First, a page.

Oak Lawn teen is fit for command
BY CHERYL DANGEL BARTOLINI Correspondent January 31, 2014 2:14PM
Alex Villafuerte, of Richards High School, originally joined Junior ROTC as a way to stay in shape for baseball. | Supplied photo by Bob McParland
Updated: March 4, 2014 6:02AM
Alex Villafuerte is a starting pitcher for Richards High School’s varsity baseball team. He loves the game and has a true competitive spirit.
When he was an incoming freshman, he wasn’t the successful player he is today. Like most athletes, Villafuerte, the son of Lisa and Juan Villafuerte, of Oak Lawn, wanted to improve his skills. So when his dad suggested a good conditioning activity for baseball, he listened.
His father told him to get involved with the school’s U.S. Navy Junior Reserve Officers’ Training Corps program.
“I was three weeks into it and I didn’t really like it,” said Villafuerte, 17, now a senior. “The executive officer at that time pushed me to become much more involved.”
As a sophomore, he immersed himself in everything Junior ROTC offered.
As a junior, he became the physical fitness commander, designing workouts for a team of 16 of his peers.
“I loved it that year. I hurt my knee and there was seven months when I couldn’t play baseball, so I focused on creating JROTC workouts over the summer. I wanted to come up with ways to advance my physical fitness team for competitions,” he said.
With Villafuerte as physical fitness commander, Richards’ Junior ROTC team of 140 cadets placed second last year against a team with 800.
“During my junior year, we placed higher than in all the years Richards competed before,” Villafuerte said.
But that wasn’t all.
“I always tried to take charge whenever possible. As a junior, if our executive officer or commanding officer was unavailable, I would step in and help out,” he said.
His dedication did not go unnoticed. This year, Villafuerte is the unit’s commanding officer.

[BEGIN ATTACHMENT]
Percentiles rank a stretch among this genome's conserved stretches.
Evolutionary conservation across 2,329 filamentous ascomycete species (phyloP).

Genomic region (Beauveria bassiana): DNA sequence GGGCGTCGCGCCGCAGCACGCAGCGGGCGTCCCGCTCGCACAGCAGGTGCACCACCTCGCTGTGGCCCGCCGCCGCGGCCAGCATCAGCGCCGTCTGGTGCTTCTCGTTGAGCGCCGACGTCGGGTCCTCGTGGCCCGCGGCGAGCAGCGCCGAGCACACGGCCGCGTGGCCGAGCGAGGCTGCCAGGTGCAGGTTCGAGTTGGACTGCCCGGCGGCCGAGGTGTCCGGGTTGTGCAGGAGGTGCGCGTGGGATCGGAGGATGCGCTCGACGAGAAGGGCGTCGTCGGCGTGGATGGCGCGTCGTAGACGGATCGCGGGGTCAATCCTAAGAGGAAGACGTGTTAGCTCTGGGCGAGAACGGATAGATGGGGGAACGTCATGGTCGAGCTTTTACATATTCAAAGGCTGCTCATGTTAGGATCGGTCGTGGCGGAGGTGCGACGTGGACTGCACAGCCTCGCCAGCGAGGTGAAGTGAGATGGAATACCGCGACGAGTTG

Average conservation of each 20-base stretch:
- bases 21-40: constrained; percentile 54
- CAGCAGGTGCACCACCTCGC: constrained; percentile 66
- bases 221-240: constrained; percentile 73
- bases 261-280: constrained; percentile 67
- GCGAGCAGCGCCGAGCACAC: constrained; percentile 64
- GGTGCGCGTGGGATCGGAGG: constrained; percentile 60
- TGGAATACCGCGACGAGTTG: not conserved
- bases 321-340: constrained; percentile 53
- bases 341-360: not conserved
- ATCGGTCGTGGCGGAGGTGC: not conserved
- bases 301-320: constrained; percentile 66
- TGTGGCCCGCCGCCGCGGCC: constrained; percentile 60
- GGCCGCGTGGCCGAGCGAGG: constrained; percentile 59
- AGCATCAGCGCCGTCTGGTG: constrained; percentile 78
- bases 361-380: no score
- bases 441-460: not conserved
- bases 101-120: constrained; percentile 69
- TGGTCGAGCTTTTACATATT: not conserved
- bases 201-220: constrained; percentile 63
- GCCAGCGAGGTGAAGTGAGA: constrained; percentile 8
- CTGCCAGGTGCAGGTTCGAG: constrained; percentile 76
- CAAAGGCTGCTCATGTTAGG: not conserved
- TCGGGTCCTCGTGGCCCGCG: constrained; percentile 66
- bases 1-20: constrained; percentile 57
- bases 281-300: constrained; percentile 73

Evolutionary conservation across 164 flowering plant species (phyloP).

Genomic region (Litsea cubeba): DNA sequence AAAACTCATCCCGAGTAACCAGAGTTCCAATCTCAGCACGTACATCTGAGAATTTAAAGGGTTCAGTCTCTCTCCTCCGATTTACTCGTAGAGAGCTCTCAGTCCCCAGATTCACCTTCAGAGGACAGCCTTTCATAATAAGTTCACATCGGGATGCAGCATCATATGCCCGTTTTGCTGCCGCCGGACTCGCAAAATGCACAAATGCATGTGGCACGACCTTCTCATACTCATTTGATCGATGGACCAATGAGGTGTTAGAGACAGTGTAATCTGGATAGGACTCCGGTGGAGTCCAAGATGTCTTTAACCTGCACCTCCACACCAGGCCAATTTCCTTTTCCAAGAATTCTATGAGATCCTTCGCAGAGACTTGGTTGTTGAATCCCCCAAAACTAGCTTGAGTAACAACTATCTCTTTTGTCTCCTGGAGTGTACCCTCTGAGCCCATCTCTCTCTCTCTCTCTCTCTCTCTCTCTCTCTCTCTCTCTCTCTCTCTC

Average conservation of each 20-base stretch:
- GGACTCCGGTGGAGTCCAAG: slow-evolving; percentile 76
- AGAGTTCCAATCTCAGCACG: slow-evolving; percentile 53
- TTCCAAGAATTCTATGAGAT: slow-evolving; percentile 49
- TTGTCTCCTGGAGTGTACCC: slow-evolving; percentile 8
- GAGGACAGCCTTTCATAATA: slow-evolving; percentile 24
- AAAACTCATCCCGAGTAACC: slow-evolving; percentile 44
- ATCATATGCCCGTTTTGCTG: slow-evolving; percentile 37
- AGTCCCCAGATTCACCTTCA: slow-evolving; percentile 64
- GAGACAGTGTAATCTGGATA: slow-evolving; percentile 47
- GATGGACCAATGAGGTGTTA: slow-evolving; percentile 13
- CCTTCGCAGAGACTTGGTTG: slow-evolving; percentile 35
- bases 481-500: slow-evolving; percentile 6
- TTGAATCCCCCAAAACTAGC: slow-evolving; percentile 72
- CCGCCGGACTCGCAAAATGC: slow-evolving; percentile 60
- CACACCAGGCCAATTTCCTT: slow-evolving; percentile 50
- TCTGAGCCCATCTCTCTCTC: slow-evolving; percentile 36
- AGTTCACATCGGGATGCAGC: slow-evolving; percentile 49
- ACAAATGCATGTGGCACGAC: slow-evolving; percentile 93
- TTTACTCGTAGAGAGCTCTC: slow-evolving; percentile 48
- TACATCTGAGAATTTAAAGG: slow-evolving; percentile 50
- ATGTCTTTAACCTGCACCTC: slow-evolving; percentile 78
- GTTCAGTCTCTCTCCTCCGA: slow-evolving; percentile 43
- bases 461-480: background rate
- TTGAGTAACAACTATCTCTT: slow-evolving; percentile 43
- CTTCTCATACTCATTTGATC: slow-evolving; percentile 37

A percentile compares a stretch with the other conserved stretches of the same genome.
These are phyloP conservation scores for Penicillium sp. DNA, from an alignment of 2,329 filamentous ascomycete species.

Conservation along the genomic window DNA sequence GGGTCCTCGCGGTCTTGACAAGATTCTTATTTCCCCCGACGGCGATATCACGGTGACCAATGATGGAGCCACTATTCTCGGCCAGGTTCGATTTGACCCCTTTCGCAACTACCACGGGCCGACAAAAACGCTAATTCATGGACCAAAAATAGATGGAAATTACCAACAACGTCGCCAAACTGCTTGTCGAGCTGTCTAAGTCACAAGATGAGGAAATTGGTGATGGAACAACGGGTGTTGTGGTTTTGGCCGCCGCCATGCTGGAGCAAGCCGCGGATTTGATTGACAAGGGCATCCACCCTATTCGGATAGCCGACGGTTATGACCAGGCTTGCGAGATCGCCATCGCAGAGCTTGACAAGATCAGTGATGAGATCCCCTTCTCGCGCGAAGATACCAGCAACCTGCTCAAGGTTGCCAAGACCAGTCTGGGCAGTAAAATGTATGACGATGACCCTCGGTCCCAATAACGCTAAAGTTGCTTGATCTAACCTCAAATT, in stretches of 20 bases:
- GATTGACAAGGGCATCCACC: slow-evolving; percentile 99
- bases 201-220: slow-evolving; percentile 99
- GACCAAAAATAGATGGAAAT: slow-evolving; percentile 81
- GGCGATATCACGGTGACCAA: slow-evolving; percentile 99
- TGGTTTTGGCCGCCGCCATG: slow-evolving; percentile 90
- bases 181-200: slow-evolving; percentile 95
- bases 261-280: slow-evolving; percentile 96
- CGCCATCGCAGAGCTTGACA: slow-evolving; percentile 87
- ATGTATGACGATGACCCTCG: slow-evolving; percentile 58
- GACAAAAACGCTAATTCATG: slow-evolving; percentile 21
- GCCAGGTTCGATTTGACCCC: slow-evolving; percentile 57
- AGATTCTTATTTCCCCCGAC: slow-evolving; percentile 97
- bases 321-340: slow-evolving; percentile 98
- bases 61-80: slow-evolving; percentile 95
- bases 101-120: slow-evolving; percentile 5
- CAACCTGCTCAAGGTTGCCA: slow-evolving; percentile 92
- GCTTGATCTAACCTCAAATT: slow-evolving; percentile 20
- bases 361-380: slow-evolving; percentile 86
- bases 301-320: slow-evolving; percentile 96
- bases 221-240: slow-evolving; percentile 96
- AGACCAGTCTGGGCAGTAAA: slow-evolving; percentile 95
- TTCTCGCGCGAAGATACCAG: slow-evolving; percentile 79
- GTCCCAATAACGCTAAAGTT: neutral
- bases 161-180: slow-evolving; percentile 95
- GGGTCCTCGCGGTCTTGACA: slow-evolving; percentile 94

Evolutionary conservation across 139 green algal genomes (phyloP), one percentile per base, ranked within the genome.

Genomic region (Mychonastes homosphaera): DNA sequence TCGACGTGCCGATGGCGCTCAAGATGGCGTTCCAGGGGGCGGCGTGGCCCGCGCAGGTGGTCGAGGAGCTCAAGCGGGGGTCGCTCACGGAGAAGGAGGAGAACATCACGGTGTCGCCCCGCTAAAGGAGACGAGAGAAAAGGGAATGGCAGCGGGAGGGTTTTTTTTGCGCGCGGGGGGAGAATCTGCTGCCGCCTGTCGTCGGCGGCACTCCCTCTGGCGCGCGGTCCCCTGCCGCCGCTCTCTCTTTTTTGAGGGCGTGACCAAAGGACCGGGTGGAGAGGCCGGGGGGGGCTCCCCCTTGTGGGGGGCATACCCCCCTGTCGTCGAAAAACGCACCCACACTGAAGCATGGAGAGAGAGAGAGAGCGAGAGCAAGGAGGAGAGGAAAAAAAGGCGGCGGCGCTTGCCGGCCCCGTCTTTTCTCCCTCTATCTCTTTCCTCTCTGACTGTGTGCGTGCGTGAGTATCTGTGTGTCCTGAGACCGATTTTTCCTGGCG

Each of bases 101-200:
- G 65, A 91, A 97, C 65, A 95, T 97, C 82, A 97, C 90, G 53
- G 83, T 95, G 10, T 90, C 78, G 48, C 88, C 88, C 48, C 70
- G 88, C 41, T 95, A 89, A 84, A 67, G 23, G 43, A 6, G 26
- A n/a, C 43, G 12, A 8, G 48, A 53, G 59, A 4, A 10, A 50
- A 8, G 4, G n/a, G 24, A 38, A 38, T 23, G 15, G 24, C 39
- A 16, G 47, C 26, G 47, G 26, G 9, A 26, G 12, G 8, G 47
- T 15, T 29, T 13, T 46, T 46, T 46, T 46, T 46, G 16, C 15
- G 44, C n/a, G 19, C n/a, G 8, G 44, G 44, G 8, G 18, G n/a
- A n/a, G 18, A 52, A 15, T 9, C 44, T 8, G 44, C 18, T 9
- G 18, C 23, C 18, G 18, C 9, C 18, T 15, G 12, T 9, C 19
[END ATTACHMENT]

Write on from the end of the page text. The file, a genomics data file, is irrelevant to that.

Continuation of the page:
“We’re so lucky. We have one of the finest JROTC programs in the nation. It’s very competitive to earn this position,” Community High School District 218 spokesman Bob McParland said.
“It wasn’t easy,” Villafuerte said of earning the job.
“I had to do a lot of work and participate as much as possible. That is why I was picked even though I was hurt. I was loyal to the unit and did what I could to better ourselves though I couldn’t participate.”
He has earned many accolades for his dedication. His team placed second overall at the Leadership Academy at Naval Station Great Lakes out of about 150 teams from Illinois, Indiana, Ohio, Michigan and Minnesota. In addition, Villafuerte won a Circle 10 Medal of Excellence, which recognizes military knowledge and uniform appearance, at last year’s inspection.
Richards Junior ROTC Cmdr. Doug Groters and Brianna O’Brien, a Richards graduate who was Villafuerte’s commanding officer when he was a sophomore, are his mentors.
“They pushed me to participate more in after-school drills and after-school activities to compete along with everyone else at Richards in the ROTC program. Brianna took me under her wing and helped transform me,” he said. “She pushed me to become company commander because she saw the potential in me my freshman year.”
The experience has been life-changing. Next school year, Villafuerte, who earned Honors with Distinction, the highest academic honor a student can receive in District 218, wants to attend the U.S. Naval Academy in Annapolis.
“My goal is to be a successful Naval officer majoring in mechanical or electrical engineering,” he said. “The demands of ROTC and baseball keep me focused. You have to stay organized. I have to make sure I keep up my grades. I have to have team sets for my physical fitness competitions. The responsibility and accountability that is entrusted in me pushes me to be the best that I can be.”
Looking back, Villafuerte appreciates the advice his dad gave him four years ago.
“My dad was the one who inspired me to join ROTC in the beginning. I said, ‘No way,’ ” Villafuerte said. “So without him, I wouldn’t have gotten involved with it. I love the fact it gave me the discipline to work out for baseball and bettered my leadership skills.”